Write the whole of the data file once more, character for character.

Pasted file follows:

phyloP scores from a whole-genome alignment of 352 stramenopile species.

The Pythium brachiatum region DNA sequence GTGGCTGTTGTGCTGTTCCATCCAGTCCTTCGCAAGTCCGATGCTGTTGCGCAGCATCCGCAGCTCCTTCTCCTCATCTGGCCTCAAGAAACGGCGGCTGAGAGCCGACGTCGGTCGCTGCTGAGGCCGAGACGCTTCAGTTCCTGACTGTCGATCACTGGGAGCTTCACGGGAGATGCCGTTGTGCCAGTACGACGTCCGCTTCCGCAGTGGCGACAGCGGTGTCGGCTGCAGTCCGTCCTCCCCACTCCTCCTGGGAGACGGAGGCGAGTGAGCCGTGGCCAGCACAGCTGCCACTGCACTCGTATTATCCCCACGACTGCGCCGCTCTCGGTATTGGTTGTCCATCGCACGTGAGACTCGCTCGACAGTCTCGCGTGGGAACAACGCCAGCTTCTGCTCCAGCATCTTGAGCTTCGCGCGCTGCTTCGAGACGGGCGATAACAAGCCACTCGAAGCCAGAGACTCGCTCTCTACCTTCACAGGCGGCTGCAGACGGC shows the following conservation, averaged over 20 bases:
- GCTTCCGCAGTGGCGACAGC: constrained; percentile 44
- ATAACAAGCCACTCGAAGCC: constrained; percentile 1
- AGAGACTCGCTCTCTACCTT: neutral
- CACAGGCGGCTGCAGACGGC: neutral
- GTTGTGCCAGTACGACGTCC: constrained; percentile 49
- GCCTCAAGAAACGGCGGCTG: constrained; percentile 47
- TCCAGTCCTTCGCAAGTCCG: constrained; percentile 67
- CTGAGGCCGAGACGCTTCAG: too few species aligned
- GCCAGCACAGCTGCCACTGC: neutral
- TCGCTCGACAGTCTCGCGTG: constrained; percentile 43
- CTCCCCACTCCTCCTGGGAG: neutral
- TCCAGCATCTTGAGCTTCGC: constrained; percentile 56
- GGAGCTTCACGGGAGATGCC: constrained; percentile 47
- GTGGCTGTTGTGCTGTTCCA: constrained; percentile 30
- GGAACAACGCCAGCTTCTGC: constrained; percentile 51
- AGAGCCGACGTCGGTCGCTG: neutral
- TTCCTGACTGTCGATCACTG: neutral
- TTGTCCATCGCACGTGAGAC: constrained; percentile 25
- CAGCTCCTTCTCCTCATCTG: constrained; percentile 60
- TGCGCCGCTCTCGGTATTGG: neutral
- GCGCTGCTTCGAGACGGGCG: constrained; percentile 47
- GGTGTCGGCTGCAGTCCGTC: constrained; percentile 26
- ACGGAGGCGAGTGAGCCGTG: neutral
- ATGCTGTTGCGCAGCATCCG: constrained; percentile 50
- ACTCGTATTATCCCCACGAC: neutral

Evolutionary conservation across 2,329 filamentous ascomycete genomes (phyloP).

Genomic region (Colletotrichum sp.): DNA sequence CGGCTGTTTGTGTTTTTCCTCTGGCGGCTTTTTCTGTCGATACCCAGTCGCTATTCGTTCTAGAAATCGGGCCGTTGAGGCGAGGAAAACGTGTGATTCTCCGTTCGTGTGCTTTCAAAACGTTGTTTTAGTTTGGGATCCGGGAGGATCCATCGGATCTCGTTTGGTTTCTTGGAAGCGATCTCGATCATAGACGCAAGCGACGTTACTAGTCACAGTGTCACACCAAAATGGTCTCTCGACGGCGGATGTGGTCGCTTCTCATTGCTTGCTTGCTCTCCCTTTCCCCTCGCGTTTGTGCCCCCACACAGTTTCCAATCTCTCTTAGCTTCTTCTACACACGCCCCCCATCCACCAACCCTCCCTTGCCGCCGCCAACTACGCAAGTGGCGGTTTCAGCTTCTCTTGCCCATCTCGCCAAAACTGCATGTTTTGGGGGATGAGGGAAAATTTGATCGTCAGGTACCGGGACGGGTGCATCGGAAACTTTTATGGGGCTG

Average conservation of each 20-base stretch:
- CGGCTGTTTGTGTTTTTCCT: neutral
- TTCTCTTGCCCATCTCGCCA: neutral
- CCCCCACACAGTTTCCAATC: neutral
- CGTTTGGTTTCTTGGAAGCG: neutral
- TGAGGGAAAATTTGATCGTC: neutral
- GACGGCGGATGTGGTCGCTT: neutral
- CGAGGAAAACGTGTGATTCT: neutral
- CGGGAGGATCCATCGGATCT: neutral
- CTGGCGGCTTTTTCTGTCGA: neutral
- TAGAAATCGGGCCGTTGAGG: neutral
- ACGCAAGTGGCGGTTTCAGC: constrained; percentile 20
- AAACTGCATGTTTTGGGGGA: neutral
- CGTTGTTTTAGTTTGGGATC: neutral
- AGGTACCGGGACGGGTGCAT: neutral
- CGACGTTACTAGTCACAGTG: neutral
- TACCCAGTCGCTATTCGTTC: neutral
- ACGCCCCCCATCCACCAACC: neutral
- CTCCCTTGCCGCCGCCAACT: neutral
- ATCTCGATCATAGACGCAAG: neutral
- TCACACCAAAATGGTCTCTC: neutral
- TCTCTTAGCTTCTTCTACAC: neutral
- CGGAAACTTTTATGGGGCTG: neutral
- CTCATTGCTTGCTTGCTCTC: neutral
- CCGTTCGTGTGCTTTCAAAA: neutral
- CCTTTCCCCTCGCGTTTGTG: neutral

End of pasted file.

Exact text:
phyloP scores from a whole-genome alignment of 352 stramenopile species.

The Pythium brachiatum region DNA sequence GTGGCTGTTGTGCTGTTCCATCCAGTCCTTCGCAAGTCCGATGCTGTTGCGCAGCATCCGCAGCTCCTTCTCCTCATCTGGCCTCAAGAAACGGCGGCTGAGAGCCGACGTCGGTCGCTGCTGAGGCCGAGACGCTTCAGTTCCTGACTGTCGATCACTGGGAGCTTCACGGGAGATGCCGTTGTGCCAGTACGACGTCCGCTTCCGCAGTGGCGACAGCGGTGTCGGCTGCAGTCCGTCCTCCCCACTCCTCCTGGGAGACGGAGGCGAGTGAGCCGTGGCCAGCACAGCTGCCACTGCACTCGTATTATCCCCACGACTGCGCCGCTCTCGGTATTGGTTGTCCATCGCACGTGAGACTCGCTCGACAGTCTCGCGTGGGAACAACGCCAGCTTCTGCTCCAGCATCTTGAGCTTCGCGCGCTGCTTCGAGACGGGCGATAACAAGCCACTCGAAGCCAGAGACTCGCTCTCTACCTTCACAGGCGGCTGCAGACGGC shows the following conservation, averaged over 20 bases:
- GCTTCCGCAGTGGCGACAGC: constrained; percentile 44
- ATAACAAGCCACTCGAAGCC: constrained; percentile 1
- AGAGACTCGCTCTCTACCTT: neutral
- CACAGGCGGCTGCAGACGGC: neutral
- GTTGTGCCAGTACGACGTCC: constrained; percentile 49
- GCCTCAAGAAACGGCGGCTG: constrained; percentile 47
- TCCAGTCCTTCGCAAGTCCG: constrained; percentile 67
- CTGAGGCCGAGACGCTTCAG: too few species aligned
- GCCAGCACAGCTGCCACTGC: neutral
- TCGCTCGACAGTCTCGCGTG: constrained; percentile 43
- CTCCCCACTCCTCCTGGGAG: neutral
- TCCAGCATCTTGAGCTTCGC: constrained; percentile 56
- GGAGCTTCACGGGAGATGCC: constrained; percentile 47
- GTGGCTGTTGTGCTGTTCCA: constrained; percentile 30
- GGAACAACGCCAGCTTCTGC: constrained; percentile 51
- AGAGCCGACGTCGGTCGCTG: neutral
- TTCCTGACTGTCGATCACTG: neutral
- TTGTCCATCGCACGTGAGAC: constrained; percentile 25
- CAGCTCCTTCTCCTCATCTG: constrained; percentile 60
- TGCGCCGCTCTCGGTATTGG: neutral
- GCGCTGCTTCGAGACGGGCG: constrained; percentile 47
- GGTGTCGGCTGCAGTCCGTC: constrained; percentile 26
- ACGGAGGCGAGTGAGCCGTG: neutral
- ATGCTGTTGCGCAGCATCCG: constrained; percentile 50
- ACTCGTATTATCCCCACGAC: neutral

Evolutionary conservation across 2,329 filamentous ascomycete genomes (phyloP).

Genomic region (Colletotrichum sp.): DNA sequence CGGCTGTTTGTGTTTTTCCTCTGGCGGCTTTTTCTGTCGATACCCAGTCGCTATTCGTTCTAGAAATCGGGCCGTTGAGGCGAGGAAAACGTGTGATTCTCCGTTCGTGTGCTTTCAAAACGTTGTTTTAGTTTGGGATCCGGGAGGATCCATCGGATCTCGTTTGGTTTCTTGGAAGCGATCTCGATCATAGACGCAAGCGACGTTACTAGTCACAGTGTCACACCAAAATGGTCTCTCGACGGCGGATGTGGTCGCTTCTCATTGCTTGCTTGCTCTCCCTTTCCCCTCGCGTTTGTGCCCCCACACAGTTTCCAATCTCTCTTAGCTTCTTCTACACACGCCCCCCATCCACCAACCCTCCCTTGCCGCCGCCAACTACGCAAGTGGCGGTTTCAGCTTCTCTTGCCCATCTCGCCAAAACTGCATGTTTTGGGGGATGAGGGAAAATTTGATCGTCAGGTACCGGGACGGGTGCATCGGAAACTTTTATGGGGCTG

Average conservation of each 20-base stretch:
- CGGCTGTTTGTGTTTTTCCT: neutral
- TTCTCTTGCCCATCTCGCCA: neutral
- CCCCCACACAGTTTCCAATC: neutral
- CGTTTGGTTTCTTGGAAGCG: neutral
- TGAGGGAAAATTTGATCGTC: neutral
- GACGGCGGATGTGGTCGCTT: neutral
- CGAGGAAAACGTGTGATTCT: neutral
- CGGGAGGATCCATCGGATCT: neutral
- CTGGCGGCTTTTTCTGTCGA: neutral
- TAGAAATCGGGCCGTTGAGG: neutral
- ACGCAAGTGGCGGTTTCAGC: constrained; percentile 20
- AAACTGCATGTTTTGGGGGA: neutral
- CGTTGTTTTAGTTTGGGATC: neutral
- AGGTACCGGGACGGGTGCAT: neutral
- CGACGTTACTAGTCACAGTG: neutral
- TACCCAGTCGCTATTCGTTC: neutral
- ACGCCCCCCATCCACCAACC: neutral
- CTCCCTTGCCGCCGCCAACT: neutral
- ATCTCGATCATAGACGCAAG: neutral
- TCACACCAAAATGGTCTCTC: neutral
- TCTCTTAGCTTCTTCTACAC: neutral
- CGGAAACTTTTATGGGGCTG: neutral
- CTCATTGCTTGCTTGCTCTC: neutral
- CCGTTCGTGTGCTTTCAAAA: neutral
- CCTTTCCCCTCGCGTTTGTG: neutral